Other methods for the preparation of the core material are the so-called in-situ procedures, such as those described in U.S. Pat. Nos. 3,467,718 and 3,663,165. As is well known in the art, in situ procedures involve spray-drying a source of clay and thereafter converting the microspheres into zeolites.

In any event, irrespective of whether an incorporation method or an in situ method is used, the zeolite-containing material is then added to a slurry of said hydrous refractory and said binder, such as sodium silicate, and thereafter spray-dried again in order to produce the novel shell-coated catalyst of this invention. It is to be immediately understood that it is not possible to prepare the instant shell-coated catalyst by techniques such as immersion or merely spraying or impregnating a slurry of hydrous refractory and binder onto the core microspheres.

Conventional spray dryers can be used to convert the mixture of microspheres, binder and hydrous refractory into microspheres having an average diameter in the FCC range, i.e., around 60-80 microns. Conventional inlet temperatures in the range of about 400° to about 1100° F. are recommended but higher or lower temperatures can be used as is known in the art.

Following the second spray drying step, the shell-coated microspheres are then treated in one of two ways. If the source of binder was sodium silicate or a sodium-containing colloid or gel, then, quite obviously, the material contains sodium which must be removed by conventional base exchange techniques. The zeolite can be exchanged with sources of rare earth ions, ammonium ions, hydrogen ions, or mixtures thereof in order to reduce the sodium content. In the case where sodium silicate is the binder, a preferred exchange procedure is that set forth in U.S. Pat. No. 4,699,893, the entire disclosure of which is herein incorporated by reference. After the material has been base exchanged, it is usually rinsed with water and dried.

In those situations where a binder is used which is substantially free of sodium, such as ammonium polysilicate or ammonium-treated colloidal silica, then it is possible to conduct the exchange after the first spray drying step, i.e., after the core microspheres are initially formed and before the shell coating is placed thereon. Alternatively, the exchange can be carried out after the shell coating has been placed on the catalyst. Quite obviously however, the condition of the zeolitic core microspheres during the preparation of the coating slurry must be consistent with the conditions known not to induce gelling of the binder being used. These conditions are generally set forth in the patents which disclose the binders.

After base exchange, the material is treated in a conventional manner by washing with water, drying and subjecting the same to calcining or steaming at elevated temperatures for periods of time ranging from 1 to 48 hours or more.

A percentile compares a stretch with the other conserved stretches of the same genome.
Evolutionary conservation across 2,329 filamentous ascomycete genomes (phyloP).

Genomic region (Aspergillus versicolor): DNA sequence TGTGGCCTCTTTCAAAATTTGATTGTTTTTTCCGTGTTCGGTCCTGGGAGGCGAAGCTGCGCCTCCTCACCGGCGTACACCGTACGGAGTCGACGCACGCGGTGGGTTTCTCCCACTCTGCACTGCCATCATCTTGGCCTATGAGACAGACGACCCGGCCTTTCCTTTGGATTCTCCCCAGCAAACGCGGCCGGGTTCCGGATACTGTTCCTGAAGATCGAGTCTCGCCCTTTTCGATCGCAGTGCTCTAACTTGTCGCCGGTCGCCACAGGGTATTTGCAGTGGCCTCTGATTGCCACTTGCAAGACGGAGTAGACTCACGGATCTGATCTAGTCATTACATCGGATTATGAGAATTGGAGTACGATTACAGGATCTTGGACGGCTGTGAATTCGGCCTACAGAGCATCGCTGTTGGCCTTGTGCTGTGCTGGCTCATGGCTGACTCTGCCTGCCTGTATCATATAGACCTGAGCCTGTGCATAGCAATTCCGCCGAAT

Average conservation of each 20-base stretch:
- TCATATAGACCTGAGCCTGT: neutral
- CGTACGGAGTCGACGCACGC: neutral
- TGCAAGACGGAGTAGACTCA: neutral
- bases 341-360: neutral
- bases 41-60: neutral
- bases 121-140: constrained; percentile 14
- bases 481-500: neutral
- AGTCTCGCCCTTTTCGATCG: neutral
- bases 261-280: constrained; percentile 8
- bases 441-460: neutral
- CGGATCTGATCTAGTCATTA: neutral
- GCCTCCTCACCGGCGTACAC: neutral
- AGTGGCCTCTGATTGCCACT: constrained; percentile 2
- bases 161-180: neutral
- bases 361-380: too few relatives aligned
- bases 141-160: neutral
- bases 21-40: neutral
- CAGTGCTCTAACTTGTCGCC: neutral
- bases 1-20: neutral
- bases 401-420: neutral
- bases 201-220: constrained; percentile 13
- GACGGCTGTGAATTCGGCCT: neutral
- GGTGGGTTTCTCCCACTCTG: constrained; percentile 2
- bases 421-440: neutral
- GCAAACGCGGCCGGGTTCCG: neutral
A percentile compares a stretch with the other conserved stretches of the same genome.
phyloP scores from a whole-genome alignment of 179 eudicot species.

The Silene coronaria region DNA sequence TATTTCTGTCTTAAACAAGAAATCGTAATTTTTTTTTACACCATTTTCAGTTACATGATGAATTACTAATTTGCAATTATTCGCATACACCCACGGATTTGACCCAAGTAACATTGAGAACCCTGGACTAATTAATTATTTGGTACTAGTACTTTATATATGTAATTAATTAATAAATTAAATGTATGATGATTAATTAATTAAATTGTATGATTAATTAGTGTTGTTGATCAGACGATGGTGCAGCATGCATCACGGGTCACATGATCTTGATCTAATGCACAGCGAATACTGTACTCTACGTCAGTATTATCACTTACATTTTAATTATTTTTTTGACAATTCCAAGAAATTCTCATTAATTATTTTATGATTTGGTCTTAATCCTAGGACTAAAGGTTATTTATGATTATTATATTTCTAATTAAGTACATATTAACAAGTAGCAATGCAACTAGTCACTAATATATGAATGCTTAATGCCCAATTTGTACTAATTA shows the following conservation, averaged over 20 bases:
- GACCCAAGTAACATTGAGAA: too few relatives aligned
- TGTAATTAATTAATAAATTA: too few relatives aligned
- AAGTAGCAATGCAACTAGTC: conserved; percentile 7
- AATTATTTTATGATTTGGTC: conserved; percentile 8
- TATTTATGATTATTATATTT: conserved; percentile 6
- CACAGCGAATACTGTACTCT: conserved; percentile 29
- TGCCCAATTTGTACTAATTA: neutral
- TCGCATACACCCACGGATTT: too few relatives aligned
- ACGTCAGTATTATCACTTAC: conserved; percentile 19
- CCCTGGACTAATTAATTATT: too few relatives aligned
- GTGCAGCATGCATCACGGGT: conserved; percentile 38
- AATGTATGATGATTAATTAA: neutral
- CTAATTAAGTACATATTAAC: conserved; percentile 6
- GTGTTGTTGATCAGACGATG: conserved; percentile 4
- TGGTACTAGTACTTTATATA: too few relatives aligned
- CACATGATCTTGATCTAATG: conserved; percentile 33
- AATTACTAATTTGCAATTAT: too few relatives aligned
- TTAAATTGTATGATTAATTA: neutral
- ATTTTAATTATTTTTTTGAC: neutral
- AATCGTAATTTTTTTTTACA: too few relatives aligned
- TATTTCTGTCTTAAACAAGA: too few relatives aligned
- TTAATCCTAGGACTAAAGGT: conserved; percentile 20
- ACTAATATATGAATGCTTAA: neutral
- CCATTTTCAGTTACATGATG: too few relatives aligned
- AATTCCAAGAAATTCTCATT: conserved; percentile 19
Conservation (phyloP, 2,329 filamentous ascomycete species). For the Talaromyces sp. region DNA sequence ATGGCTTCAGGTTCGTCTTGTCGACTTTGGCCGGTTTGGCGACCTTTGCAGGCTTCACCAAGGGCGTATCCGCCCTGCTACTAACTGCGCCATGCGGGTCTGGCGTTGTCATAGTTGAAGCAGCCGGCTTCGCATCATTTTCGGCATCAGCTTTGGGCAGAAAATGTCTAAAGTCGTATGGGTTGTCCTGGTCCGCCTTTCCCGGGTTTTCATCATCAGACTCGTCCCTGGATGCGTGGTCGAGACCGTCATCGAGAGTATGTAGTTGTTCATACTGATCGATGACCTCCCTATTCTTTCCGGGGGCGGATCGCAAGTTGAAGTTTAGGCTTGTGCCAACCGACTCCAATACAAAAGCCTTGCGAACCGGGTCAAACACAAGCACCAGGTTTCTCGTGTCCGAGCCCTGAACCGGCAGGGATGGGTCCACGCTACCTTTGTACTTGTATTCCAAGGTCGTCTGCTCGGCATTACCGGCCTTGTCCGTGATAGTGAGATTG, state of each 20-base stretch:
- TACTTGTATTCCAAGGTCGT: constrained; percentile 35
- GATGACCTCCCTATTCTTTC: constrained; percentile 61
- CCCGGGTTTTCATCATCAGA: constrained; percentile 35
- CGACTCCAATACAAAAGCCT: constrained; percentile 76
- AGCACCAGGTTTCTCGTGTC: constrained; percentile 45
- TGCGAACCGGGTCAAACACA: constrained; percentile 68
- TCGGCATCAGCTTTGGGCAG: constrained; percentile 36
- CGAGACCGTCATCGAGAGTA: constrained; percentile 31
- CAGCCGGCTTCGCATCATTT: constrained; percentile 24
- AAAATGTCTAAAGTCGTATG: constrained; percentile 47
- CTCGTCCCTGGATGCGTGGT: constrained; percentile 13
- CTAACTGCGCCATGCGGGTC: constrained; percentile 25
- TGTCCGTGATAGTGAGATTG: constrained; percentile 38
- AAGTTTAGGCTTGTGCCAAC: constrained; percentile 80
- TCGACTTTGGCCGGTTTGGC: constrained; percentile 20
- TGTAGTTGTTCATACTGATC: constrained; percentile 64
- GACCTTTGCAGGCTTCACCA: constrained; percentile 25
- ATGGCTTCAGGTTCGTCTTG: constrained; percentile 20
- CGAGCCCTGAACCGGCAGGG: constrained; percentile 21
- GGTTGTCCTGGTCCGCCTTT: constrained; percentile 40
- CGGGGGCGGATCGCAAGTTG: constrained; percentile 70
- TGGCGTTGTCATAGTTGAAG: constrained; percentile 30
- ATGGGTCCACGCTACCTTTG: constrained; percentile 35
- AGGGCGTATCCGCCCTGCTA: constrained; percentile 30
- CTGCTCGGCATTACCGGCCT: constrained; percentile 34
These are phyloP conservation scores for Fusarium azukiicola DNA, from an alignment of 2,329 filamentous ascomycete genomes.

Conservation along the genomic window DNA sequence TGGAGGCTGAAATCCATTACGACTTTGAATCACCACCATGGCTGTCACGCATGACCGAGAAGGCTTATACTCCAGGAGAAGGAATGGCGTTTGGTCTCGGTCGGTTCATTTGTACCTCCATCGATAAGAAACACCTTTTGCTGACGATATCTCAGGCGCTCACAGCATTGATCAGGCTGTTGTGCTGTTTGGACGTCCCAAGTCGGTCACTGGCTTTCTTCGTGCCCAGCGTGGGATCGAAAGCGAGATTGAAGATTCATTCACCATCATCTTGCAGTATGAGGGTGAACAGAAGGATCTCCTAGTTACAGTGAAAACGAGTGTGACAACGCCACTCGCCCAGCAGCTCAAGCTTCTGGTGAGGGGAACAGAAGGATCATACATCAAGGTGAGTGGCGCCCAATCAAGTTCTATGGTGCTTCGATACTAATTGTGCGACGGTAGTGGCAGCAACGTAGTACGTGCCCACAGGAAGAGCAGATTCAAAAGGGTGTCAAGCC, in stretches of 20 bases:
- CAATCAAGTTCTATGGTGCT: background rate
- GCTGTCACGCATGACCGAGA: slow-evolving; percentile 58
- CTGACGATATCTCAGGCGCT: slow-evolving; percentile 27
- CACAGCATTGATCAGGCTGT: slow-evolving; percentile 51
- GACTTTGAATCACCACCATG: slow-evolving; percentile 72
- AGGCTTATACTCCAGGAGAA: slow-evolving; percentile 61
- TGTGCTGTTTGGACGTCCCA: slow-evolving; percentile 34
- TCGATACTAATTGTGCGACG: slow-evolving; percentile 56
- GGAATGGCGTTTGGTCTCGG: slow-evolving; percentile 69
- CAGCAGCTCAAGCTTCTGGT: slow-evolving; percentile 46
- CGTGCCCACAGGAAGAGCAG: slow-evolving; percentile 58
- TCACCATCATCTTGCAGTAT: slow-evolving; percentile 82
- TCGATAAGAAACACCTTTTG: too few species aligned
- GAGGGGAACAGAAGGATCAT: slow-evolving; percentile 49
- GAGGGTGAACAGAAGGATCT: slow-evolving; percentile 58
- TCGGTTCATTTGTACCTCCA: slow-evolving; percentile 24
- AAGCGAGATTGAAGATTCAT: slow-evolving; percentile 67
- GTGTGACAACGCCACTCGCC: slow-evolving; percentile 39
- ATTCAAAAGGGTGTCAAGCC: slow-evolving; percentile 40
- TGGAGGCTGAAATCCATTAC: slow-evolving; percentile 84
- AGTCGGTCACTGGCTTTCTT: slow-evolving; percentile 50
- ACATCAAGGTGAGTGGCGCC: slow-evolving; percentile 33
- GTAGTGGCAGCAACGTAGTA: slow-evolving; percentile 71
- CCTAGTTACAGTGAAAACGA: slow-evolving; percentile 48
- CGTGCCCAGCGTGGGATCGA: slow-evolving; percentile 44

The shell-coated catalysts of this invention are suitable for use in standard FCC processing of nickel-contaminated feeds. FCC is well known in the art and described in numerous patents such as U.S. Pat. Nos. 4,923,594 and 4,493,902, the entire disclosures of which are incorporated herein by reference.

The following examples will now illustrate the novel process of this invention:

In Examples 1-3 which follow, a typical sodium Y-containing control was made from commercial microspheres that were initially a 35/65 mix of metakaolin and kaolin that had been calcined through its exotherm, without substantial formation of mullite. The microspheres were crystallized to contain zeolite Y prior to coating them with clay. A typical crystallization procedure is disclosed in U.S. Pat. No. 4,493,902, the entire disclosure of which is herein incorporated by reference. (See Example 1, col. 16, line 30, to col. 17, line 33.)


100 parts of the control microspheres were washed twice with deionized water and added to a slurry prepared by adding 20 parts of silica derived from sodium di-silicate (SDS) (typically 27 wt. %, SiO2, 14 wt. % caustic as Na2 O, balance water) to 30 parts of ASP® 600 hydrous kaolin clay, all on a volatile-free basis. To this slurry was added enough water to obtain a viscosity of about 800 to 1100 cps. The slurry was mixed for about 3 hours and then spray dried in a nozzle-type dryer manufactured by Stork-Bowen. The microspheres (˜60%) were colleted and the fines (˜17%) discarded. About 23% of the feed solids were lost to the baghouse or deposited on the walls of the unit.

One part of the spray-dried microspheres were then neutralized by cofeeding the same with concentrated HNO3 into two parts of water, initially at room temperature, followed by heating for 1 hour at 180° F., all at pH=5.0. The neutralized products were then ammonium exchanged twice, heat treated at 1100° F. for 3 hours, then ammonium exchanged four more times.


The procedure of Example 1 was repeated with the exception that the slurry was mixed for about 1 hours prior to spray drying.


The procedure of Example 1 was repeated with the exception that the slurry was mixed for less than about 5 minutes prior to spray drying. This was accomplished by slurrying together the core microspheres, clay and water without the binder. Just before spray drying, appropriately proportioned aliquots of the core-clay-water slurry and SDS were combined at high shear in a Waring Blendor® mixer. After the brief mixing period, the aliquots were immediately spray dried.